Custom Search Engine - Scans Selected News Sites


Tuesday, 16 March 2010

From Today's Papers - 16 Mar 2010





Give relief to torture victims, Army told
Tribune News Service

Guwahati, March 15
National Human Rights Commission (NHRC) has directed the Ministry of Defence (MoD) to pay a compensation of Rs 50,000 each to two persons —Bhadrakanta Baruah and Ghana Neog — who were allegedly tortured in Army custody at Maibela camp in Sivasagar district of Assam in January last year.

According to Suhas Chakma, director of Asian Centre for Human Rights (ACHR), a complaint was filed with the NHRC on March 6, 2009, alleging that the Army picked up Baruah on the night of January 31 on suspicion of having links with the banned United Liberation Front of Assam (ULFA) and tortured him at the Maibela base camp along with Neog. The commission registered ACHR’s complaint and directed the Secretary, MoD and SP Sivasagar to submit their reports.

Replying to a showcause notice from the NHRC, the Defence Ministry, through the letter dated February 15, 2010, denied that the victims were tortured and claimed that they have confessed to having provided shelter to the ULFA cadres. However, in his reply SP Sivasagar had informed the NHRC that the police arranged for medical examination immediately after Baruah and Neog were handed over to them on February 1.






Interceptor missile test-fire fails

Ajay Banerjee

Tribune News Service


New Delhi, March 15

The country’s ballistic missile development programme took a step backwards today. The test-fire of the advanced air defence (AAD) interceptor missile, designed to take off and destroy enemy missiles in mid-air, failed to materialise off the coast of Orissa this morning.


The incoming “enemy” missile fired from the mobile launcher from Chandipur-on-Sea deviated from its path and plunged into the sea. Resultantly, the defence AAD interceptor missile did not get the automated computerised command to respond and take off from its base at Wheeler Island.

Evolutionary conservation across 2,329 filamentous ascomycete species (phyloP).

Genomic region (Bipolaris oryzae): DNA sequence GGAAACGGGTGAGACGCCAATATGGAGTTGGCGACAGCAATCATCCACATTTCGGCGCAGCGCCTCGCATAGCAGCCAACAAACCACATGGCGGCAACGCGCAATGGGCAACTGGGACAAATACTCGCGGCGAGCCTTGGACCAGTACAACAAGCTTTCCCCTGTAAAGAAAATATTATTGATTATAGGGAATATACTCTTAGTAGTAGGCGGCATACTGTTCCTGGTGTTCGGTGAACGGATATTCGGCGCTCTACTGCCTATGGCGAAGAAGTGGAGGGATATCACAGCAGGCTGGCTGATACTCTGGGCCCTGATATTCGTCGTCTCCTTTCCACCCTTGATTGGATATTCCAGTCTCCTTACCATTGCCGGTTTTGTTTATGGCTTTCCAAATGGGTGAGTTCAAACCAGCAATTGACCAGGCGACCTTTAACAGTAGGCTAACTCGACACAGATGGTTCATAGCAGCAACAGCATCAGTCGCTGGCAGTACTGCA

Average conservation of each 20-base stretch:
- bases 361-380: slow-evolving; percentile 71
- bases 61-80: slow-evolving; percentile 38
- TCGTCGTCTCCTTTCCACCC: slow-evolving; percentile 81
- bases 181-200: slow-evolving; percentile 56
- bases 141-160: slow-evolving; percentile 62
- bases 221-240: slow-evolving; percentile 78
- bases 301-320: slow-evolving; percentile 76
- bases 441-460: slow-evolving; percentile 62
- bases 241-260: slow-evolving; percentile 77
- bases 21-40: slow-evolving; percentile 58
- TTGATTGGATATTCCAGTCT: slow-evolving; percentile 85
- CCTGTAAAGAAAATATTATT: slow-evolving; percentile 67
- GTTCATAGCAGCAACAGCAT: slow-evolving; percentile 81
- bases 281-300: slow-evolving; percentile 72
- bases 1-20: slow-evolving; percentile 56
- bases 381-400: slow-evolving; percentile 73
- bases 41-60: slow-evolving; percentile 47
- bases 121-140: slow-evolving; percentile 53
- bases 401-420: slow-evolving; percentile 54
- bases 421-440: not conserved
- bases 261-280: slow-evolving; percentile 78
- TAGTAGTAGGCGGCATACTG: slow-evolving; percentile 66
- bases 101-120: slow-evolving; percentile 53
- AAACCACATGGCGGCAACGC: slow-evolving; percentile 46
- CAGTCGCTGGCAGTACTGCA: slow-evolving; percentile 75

This is the first failure of the AAD. Today’s test was aimed at destroying an incoming missile at an altitude of 15-20 km above the surface. Since November, 2006, three similar tests have been successful at varying altitudes.


The first one was conducted at an altitude 48 km, the second one was inside the atmospheric region at 15-km altitude. The last one was in March last year that destroyed the “incoming enemy missile” at a height of 75 km. It was seen as a stunning success, especially in view of China developing similar capacities to destroy enemy objects in space. It destroyed an old geo-stationary satellite in space and that triggered alarm bells across the globe.


At this morning’s failed test, a highly modified version of the Prithvi was used as the incoming “enemy” missile. It was equipped with a warhead to mimic an enemy ballistic missile. When it deviated from its trajectory, the interceptor missile did not fire as it did not sense anything coming inwards, said sources while adding that it was tougher to shoot down at lower altitudes as the reaction time was short.


The DRDO said, “The missile deviated due to some onboard system malfunction and could not maintain the intended trajectory, failing to attain the desired altitude profile.” Interception was not possible as the deviated target did not present itself as an incoming missile threat and accordingly the interceptor missile did not take off, said the DRDO. The cause of the malfunction was being investigated by analysis of tele-metered data. A fresh date for the test would be announced in due course.






US No 1 arms exporter, China, India top importers'

Press Trust of India / London March 15, 2010, 17:58 IST


While the United States remains the world's biggest arms supplier, China and India are the biggest importers of conventional weapons, the sales of which rose sharply by 22 per cent globally in 2005-2009, a leading Swedish peace research group said today.